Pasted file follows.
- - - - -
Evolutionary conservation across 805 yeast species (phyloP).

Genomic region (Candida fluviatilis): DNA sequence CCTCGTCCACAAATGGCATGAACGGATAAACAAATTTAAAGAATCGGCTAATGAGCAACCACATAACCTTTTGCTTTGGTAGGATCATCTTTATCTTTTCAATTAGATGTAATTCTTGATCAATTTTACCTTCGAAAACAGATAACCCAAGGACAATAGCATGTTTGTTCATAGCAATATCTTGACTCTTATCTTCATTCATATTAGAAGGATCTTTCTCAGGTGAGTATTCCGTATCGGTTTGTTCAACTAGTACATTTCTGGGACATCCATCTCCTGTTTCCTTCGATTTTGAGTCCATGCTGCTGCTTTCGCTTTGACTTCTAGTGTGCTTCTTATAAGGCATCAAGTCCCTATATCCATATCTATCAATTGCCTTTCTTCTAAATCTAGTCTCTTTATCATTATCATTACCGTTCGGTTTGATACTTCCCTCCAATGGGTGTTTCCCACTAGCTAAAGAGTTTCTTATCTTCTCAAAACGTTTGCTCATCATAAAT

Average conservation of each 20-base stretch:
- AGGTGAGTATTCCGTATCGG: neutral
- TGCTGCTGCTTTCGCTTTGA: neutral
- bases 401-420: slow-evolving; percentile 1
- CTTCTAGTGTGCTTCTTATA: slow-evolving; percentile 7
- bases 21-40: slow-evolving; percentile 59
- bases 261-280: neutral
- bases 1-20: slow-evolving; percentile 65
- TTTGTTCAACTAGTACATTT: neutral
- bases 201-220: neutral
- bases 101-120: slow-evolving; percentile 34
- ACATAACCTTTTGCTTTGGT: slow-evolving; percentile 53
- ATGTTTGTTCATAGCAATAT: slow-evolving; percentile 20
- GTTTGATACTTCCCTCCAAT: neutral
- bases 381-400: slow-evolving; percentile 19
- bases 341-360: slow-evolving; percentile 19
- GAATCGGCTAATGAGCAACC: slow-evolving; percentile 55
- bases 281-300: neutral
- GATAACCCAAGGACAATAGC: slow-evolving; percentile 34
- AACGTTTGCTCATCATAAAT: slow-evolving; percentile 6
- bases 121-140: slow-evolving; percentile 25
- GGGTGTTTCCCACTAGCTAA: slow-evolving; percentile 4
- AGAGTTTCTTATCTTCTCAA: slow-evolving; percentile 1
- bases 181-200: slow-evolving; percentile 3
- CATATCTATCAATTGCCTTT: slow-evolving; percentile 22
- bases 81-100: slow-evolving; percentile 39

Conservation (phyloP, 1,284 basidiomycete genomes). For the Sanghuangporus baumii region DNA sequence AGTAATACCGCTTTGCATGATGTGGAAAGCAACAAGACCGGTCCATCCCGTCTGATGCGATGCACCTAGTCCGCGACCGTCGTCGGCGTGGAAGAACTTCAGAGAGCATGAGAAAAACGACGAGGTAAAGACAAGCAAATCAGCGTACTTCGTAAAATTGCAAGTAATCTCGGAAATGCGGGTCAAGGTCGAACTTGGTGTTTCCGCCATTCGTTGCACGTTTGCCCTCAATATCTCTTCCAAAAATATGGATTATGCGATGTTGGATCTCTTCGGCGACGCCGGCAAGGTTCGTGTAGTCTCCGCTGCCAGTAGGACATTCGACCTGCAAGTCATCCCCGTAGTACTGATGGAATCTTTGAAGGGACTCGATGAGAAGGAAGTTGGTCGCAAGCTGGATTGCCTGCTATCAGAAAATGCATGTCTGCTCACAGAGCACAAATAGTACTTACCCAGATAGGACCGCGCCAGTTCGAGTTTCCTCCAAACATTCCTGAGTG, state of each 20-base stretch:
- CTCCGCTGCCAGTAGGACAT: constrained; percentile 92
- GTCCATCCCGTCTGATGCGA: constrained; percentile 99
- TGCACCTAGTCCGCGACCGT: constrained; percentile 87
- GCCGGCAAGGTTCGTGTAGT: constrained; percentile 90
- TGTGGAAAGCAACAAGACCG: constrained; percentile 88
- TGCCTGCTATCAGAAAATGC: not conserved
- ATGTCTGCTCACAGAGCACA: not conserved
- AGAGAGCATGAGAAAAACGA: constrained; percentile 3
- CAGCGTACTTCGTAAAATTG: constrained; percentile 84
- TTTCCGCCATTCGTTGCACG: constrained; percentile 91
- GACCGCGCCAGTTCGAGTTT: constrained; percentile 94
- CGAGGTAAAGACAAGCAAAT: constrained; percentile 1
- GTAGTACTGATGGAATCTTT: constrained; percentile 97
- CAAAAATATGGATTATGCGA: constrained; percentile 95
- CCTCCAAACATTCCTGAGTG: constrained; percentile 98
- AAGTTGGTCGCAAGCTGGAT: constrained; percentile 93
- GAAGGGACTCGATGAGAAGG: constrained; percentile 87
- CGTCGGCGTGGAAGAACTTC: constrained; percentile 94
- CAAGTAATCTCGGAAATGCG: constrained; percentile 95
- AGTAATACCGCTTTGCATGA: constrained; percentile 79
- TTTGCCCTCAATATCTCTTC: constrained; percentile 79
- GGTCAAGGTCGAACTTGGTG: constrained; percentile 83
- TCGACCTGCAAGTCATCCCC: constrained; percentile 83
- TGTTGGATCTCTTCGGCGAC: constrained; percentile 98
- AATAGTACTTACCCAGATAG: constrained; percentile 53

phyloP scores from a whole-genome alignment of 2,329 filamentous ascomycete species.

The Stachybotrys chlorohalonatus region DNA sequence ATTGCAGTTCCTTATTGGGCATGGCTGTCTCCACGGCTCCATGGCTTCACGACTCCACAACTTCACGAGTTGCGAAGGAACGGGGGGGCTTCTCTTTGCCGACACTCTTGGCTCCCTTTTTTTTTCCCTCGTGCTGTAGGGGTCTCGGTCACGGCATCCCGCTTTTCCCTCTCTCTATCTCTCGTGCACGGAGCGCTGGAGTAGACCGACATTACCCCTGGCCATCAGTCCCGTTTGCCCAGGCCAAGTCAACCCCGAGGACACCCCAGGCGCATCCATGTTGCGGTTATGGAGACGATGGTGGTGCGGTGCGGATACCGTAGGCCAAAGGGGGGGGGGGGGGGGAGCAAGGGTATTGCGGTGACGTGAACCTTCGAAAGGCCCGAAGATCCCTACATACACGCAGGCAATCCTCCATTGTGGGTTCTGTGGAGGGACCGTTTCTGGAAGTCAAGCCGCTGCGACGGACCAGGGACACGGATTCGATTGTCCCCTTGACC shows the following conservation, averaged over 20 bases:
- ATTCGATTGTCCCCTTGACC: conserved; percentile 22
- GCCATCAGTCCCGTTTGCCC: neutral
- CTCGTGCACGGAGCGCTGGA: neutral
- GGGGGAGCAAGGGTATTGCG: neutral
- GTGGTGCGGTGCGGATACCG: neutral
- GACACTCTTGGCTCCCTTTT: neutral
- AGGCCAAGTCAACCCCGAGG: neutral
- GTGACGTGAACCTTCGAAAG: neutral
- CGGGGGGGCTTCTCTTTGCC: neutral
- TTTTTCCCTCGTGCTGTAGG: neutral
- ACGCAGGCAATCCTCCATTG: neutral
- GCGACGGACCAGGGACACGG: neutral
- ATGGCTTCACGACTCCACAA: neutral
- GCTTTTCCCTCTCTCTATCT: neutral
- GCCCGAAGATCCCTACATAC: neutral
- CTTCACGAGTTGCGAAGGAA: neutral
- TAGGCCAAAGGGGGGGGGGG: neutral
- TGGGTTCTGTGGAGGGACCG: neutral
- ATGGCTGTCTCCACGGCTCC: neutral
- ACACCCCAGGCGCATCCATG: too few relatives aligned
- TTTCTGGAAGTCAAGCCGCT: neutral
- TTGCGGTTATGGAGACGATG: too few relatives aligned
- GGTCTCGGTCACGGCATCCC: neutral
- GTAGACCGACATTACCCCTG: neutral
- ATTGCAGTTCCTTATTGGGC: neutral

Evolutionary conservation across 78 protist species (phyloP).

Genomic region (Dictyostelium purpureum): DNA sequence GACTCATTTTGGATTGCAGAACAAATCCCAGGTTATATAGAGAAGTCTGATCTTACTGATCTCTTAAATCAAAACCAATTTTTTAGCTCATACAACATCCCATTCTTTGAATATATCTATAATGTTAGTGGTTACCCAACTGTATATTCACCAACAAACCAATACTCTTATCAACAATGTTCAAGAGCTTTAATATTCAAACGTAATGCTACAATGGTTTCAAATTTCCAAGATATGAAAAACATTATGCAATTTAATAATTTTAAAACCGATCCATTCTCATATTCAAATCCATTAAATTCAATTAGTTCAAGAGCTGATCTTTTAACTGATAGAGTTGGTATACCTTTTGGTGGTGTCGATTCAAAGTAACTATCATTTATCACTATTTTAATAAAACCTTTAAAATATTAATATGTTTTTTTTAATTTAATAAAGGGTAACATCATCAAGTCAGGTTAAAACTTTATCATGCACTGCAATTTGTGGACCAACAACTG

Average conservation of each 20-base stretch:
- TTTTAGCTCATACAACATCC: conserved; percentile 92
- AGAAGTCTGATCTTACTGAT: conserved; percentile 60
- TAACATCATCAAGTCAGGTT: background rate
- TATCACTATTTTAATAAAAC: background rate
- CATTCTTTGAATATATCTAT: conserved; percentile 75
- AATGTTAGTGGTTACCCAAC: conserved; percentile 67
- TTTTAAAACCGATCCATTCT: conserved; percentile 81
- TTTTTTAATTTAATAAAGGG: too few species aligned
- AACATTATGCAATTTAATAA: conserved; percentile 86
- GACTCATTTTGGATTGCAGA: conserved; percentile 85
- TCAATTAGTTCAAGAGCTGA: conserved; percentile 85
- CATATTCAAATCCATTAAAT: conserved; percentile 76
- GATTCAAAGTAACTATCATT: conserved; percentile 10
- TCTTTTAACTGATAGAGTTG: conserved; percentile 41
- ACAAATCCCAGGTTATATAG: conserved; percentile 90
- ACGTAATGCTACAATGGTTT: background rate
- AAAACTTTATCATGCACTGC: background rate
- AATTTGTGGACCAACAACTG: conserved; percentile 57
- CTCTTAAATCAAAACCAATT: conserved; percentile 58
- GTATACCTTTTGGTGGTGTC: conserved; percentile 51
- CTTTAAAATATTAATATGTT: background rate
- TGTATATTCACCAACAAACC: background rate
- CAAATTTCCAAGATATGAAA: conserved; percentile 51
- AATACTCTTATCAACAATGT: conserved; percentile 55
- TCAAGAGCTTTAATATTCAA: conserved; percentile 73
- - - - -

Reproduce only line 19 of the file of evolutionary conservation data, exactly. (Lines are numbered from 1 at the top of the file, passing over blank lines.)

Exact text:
- GAATCGGCTAATGAGCAACC: slow-evolving; percentile 55